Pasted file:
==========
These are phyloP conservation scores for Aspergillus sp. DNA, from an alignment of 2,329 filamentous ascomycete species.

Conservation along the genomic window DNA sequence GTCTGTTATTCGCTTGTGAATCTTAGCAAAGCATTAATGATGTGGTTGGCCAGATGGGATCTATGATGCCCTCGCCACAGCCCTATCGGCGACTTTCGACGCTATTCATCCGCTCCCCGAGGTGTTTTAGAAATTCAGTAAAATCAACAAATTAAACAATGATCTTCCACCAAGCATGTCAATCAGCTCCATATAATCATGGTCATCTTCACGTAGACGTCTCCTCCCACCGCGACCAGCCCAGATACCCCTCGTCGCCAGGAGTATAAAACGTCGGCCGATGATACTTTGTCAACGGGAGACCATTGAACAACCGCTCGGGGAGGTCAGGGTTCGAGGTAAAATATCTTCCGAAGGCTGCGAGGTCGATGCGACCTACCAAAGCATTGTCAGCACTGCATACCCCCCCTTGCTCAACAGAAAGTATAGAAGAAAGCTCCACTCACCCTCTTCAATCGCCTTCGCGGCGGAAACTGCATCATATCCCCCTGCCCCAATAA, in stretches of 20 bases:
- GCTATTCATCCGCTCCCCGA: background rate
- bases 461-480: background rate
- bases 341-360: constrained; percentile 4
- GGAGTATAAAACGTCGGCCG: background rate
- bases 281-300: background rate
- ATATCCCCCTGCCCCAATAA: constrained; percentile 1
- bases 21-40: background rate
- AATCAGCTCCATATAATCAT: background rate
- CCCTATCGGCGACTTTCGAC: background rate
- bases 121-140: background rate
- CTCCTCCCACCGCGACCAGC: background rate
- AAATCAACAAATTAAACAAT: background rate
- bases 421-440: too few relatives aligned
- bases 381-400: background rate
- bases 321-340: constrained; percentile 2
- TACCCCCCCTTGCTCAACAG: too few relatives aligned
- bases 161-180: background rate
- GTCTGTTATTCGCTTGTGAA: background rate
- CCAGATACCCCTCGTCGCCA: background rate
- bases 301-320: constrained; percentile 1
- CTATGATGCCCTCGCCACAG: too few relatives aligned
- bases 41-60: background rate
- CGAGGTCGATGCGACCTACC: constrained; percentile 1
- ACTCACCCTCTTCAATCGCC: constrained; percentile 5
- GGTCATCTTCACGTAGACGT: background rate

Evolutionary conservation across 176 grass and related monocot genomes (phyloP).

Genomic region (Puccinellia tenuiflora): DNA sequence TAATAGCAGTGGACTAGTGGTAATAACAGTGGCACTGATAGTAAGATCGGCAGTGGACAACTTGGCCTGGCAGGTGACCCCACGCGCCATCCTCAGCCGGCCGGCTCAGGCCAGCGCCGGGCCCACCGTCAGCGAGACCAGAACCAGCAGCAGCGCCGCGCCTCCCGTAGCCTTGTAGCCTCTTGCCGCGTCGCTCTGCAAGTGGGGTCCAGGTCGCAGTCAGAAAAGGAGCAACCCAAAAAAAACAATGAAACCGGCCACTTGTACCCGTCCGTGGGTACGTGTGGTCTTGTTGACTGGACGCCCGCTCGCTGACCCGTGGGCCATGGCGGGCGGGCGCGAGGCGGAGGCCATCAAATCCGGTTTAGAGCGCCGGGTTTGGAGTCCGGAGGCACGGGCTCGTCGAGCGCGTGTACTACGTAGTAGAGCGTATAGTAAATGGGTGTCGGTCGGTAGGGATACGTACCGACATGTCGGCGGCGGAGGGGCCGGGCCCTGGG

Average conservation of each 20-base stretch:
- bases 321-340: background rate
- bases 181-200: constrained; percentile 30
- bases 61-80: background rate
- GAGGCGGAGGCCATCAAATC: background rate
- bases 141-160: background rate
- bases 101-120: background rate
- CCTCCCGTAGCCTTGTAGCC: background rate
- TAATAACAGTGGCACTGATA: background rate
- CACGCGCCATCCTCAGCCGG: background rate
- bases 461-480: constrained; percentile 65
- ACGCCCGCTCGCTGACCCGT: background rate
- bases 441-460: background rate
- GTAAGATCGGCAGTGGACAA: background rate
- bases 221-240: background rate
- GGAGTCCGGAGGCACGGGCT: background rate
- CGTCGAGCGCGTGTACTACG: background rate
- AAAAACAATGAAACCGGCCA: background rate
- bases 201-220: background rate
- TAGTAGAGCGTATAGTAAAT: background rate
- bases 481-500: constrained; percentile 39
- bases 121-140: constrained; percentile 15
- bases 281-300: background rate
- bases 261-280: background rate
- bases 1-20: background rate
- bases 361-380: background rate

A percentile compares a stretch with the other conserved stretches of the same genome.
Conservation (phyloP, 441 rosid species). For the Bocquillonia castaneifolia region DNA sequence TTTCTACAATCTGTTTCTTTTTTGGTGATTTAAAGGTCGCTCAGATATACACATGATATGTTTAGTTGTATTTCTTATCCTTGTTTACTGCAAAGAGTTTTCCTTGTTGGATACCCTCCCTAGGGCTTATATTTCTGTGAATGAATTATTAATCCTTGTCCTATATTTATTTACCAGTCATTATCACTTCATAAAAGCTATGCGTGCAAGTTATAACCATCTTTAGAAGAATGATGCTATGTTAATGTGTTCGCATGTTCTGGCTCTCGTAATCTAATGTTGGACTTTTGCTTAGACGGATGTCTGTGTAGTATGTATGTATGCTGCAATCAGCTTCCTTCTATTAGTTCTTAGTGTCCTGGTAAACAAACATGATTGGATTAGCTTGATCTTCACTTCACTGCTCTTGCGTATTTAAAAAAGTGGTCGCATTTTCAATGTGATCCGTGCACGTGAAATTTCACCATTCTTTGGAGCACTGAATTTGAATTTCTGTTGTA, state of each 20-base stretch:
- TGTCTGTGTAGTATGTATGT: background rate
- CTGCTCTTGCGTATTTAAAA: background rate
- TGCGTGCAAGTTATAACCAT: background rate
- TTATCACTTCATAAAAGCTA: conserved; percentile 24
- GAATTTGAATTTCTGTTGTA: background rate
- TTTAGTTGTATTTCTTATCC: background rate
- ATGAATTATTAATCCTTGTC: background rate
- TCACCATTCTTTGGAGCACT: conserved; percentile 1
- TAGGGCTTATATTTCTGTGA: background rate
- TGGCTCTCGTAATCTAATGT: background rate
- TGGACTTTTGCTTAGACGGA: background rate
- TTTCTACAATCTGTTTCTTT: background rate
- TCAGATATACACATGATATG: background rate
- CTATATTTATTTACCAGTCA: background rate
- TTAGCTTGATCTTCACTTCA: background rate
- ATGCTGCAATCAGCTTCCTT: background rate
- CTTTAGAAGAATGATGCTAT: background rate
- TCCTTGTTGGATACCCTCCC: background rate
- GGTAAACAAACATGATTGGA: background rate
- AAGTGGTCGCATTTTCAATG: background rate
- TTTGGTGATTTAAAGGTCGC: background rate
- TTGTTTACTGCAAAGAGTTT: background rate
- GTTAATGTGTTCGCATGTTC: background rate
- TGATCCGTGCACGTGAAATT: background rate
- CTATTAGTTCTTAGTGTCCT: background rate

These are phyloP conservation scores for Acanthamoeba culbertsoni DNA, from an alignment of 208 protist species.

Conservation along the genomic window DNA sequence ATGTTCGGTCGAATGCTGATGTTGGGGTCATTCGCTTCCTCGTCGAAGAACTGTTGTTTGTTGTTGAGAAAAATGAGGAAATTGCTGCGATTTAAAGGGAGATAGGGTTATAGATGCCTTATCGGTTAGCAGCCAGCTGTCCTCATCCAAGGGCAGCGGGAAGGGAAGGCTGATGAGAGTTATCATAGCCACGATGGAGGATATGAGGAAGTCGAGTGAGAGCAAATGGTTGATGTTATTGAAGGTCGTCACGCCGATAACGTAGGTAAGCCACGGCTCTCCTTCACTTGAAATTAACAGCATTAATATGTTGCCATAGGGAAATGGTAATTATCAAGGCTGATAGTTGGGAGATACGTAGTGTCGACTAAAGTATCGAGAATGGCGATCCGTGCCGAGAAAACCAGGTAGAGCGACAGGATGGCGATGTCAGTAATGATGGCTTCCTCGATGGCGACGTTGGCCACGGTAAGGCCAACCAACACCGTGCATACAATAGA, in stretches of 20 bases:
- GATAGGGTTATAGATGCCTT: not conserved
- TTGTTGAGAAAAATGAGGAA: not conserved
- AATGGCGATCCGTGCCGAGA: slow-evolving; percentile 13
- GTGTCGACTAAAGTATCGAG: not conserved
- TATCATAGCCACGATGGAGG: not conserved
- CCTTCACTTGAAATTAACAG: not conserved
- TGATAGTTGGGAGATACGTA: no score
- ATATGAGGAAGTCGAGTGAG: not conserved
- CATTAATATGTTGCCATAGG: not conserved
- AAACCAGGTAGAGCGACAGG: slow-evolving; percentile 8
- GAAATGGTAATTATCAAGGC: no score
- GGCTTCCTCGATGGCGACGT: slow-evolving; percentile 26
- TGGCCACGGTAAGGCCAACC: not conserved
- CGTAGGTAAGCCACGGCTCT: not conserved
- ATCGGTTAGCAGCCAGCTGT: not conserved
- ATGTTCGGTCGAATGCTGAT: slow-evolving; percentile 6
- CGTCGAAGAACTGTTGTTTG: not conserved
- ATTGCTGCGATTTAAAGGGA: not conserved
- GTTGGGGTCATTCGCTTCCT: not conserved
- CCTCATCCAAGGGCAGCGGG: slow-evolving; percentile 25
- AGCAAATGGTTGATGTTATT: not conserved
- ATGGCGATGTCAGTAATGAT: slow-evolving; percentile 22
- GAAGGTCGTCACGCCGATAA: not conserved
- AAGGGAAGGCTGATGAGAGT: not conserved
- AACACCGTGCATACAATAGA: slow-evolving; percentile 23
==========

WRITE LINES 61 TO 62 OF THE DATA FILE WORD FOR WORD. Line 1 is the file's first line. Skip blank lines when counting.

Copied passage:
- TTATCACTTCATAAAAGCTA: conserved; percentile 24
- GAATTTGAATTTCTGTTGTA: background rate